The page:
HORSE BEFORE THE CART
March 16, 2012
By Jim Lanier & Jim Marshall
Have you ever wondered how managing the “worst” calls affects a Public Safety Telecommunicator’s (PST) mental and physical health? And if the PST is affected by these calls (or the accumulated effect of many such calls) will the PST realize it soon enough to prevent personal damage? (Hint: The effects of stress can be purely physical and occur long after the traumatic events that triggered them).
A 2008 study by Roberta Troxellfound a significant number of PSTs showed symptoms consistent with Secondary Traumatic Stress Disorder (STSD). The features of Post Traumatic Stress Disorder (PTSD) and STSD are almost identical. This estimated incidence of STSD is comparable to the rate of PTSD found among our police ranks—and it is drastically higher in PSTs than among the general public.
Troxell found that psychologically PSTs are in fact “on-scene” when they are processing the worst calls. This study should cause us to think very strategically about how to protect our PSTs in the face of current PSAP stressors; the 9-1-1 community as a whole has not yet caught up to these realities in preparing PSTs to work in a safer way mentally within today’s PSAP.
But if it’s true that traditional PST work is already like riding a bareback bronco, we may want to start looking for some saddles and tighten our grip because these health risks may increase drastically in the NG9-1-1 capable PSAP. Specifically, NG9-1-1 will enable real-time video contact from the public and field responders during emergencies, as well as texting, photographs, and other digital data. Undoubtedly, these call features will provide much richer information that can result in heightened response capabilities. But at what cost to the PST?
No one knows what the effects of exposure to callers via real-time video will be—positive or negative. To date, video relay service (VRS) providers are the only call managers with extensive experience of this kind, but there is no research on how their experience has affected their health or performance. Yet, stress research clearly affirms that any factor in 9-1-1 call management and dispatch that increases the PSTs’ experience of intense fear, horror, and/or helplessness will increase their risk of traumatic stress, compassion fatigue, and burnout.
Imagine again the “worst calls,” but this time view the scenes through the eyes of the PST who, via the caller’s iPhone, is now watching a raw streaming video feed at the console monitor as the events unfold. While the dispatcher may experience an enhanced sense of mastery from video when the call works out well, the addition of real-time video exposure could—as we have already stated—increase the likelihood that dispatchers will experience traumatization.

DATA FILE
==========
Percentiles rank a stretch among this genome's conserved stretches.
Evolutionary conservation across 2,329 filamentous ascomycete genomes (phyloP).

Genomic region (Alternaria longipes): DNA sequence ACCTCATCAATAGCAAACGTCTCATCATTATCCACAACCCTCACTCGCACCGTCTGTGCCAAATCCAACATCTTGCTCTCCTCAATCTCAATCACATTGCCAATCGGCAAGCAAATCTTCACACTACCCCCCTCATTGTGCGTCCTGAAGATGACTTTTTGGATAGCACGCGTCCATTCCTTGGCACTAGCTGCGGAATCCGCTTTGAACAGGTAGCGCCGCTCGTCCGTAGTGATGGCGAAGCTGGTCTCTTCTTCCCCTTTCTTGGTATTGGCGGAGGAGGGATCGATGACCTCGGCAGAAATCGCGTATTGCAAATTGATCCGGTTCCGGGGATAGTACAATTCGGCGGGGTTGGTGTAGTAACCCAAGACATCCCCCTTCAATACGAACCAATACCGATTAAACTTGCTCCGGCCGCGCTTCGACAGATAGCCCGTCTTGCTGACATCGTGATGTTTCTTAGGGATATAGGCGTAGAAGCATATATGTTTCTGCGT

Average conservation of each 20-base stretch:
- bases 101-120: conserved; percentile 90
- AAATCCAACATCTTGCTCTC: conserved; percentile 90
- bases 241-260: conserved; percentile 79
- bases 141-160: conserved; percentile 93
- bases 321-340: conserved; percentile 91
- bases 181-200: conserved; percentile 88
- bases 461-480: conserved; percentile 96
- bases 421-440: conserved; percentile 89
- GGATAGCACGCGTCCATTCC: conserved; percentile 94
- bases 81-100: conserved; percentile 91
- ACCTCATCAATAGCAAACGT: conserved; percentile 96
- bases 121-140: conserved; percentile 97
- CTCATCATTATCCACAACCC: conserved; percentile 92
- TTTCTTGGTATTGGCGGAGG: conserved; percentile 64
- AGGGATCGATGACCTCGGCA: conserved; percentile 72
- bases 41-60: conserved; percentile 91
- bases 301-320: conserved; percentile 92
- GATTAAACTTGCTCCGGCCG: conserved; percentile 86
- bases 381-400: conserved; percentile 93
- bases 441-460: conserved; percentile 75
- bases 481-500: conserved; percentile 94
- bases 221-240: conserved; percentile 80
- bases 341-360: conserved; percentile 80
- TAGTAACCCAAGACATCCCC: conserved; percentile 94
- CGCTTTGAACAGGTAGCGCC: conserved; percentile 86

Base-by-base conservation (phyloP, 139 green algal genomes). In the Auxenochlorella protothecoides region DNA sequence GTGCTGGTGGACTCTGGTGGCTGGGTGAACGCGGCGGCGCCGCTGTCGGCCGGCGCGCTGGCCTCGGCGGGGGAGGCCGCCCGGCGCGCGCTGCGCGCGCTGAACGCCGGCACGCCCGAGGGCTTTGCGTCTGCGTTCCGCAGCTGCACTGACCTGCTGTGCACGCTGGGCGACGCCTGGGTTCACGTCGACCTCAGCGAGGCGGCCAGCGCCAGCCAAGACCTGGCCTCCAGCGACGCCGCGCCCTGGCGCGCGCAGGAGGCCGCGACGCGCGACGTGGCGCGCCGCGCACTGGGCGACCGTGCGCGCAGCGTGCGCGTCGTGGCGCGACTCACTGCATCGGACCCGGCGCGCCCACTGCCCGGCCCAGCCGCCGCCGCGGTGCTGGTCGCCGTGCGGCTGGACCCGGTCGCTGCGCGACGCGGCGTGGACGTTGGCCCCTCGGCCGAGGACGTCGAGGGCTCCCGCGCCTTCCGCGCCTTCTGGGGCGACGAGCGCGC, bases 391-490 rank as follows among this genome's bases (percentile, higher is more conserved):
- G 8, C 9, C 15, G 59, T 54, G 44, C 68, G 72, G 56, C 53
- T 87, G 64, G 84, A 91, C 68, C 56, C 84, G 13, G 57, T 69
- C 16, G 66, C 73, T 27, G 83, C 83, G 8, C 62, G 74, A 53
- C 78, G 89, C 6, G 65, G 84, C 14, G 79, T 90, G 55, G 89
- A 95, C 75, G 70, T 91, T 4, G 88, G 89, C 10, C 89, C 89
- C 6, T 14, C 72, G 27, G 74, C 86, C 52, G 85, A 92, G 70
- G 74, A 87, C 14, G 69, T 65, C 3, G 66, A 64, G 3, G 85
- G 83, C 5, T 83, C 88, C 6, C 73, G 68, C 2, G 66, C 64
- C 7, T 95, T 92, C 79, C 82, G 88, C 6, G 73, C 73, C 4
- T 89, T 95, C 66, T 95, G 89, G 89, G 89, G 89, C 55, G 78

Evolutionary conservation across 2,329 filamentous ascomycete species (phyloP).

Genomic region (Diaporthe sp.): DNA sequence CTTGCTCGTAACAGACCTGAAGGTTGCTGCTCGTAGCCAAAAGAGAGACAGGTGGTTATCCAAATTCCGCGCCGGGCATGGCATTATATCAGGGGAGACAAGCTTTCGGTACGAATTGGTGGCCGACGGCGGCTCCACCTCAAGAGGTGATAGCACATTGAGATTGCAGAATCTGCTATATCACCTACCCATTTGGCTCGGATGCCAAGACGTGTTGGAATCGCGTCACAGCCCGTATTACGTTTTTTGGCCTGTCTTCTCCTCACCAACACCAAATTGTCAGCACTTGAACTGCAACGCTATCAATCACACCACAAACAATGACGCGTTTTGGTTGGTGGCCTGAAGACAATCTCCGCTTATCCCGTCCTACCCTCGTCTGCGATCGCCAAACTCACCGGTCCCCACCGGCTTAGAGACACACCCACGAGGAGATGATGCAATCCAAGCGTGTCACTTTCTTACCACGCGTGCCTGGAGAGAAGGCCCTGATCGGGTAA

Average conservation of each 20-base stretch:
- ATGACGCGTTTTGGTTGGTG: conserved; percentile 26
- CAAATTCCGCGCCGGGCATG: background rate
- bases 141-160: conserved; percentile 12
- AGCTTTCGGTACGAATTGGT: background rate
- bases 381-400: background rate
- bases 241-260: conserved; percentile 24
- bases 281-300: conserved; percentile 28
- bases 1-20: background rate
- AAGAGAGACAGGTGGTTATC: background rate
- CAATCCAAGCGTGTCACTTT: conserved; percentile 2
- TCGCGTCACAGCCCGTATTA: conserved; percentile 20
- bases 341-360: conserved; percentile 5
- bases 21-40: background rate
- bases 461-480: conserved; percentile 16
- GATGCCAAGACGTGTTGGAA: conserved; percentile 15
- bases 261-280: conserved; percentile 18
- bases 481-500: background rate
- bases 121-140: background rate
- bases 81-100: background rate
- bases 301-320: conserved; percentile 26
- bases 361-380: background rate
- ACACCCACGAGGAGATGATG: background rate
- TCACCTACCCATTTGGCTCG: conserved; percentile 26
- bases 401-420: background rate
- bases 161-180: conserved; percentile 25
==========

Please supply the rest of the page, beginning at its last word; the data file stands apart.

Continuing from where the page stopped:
Texting also represents a stress risk for dispatchers because of a format that significantly limits information, including the essential elements of verbal exchange that accompany traditional verbal communication (voice tone/inflection). For example, callers at high risk of suicide struggling with significant ambivalence in choosing death versus life may only provide their addresses and pledge cooperation when they have achieved trust in the dispatcher to assist them non-judgmentally—a condition often only achieved through caring personal exchange with the dispatcher.
Troxell’s research and current knowledge from the field of traumatology (see Lanier, 2008) supports our concerns for the PST and urges us to encourage the 9-1-1 community to join in facing more crucial questions: Will NG9-1-1 create greater emotional labor for dispatchers? How will they be expected to use new video information; and what shared legal liability will the PSAP and the dispatcher assume if video records are summoned to court?
Our goal in asking these difficult questions is not to stir pandemonium and opposition related to NG9-1-1. It is to affirm that “failing to plan” for evidence-supported risks is “planning to fail” should these predictable risks play out in our nation’s PSAPs at great expense personally to our PSTs--—and for the public if 9-1-1 operations are compromised by their impaired performance under enormous unmanaged stress.
So then, how do we prepare and plan to get our PSTs ready for the exciting and challenging changes in PSAP dynamics that NG9-1-1 will bring to bear? Stayed tuned to future articles in The Journal addressing the challenges and exploring the psychological impacts of NG9-1-1 related to real-time video, texting, and increased multitasking demand.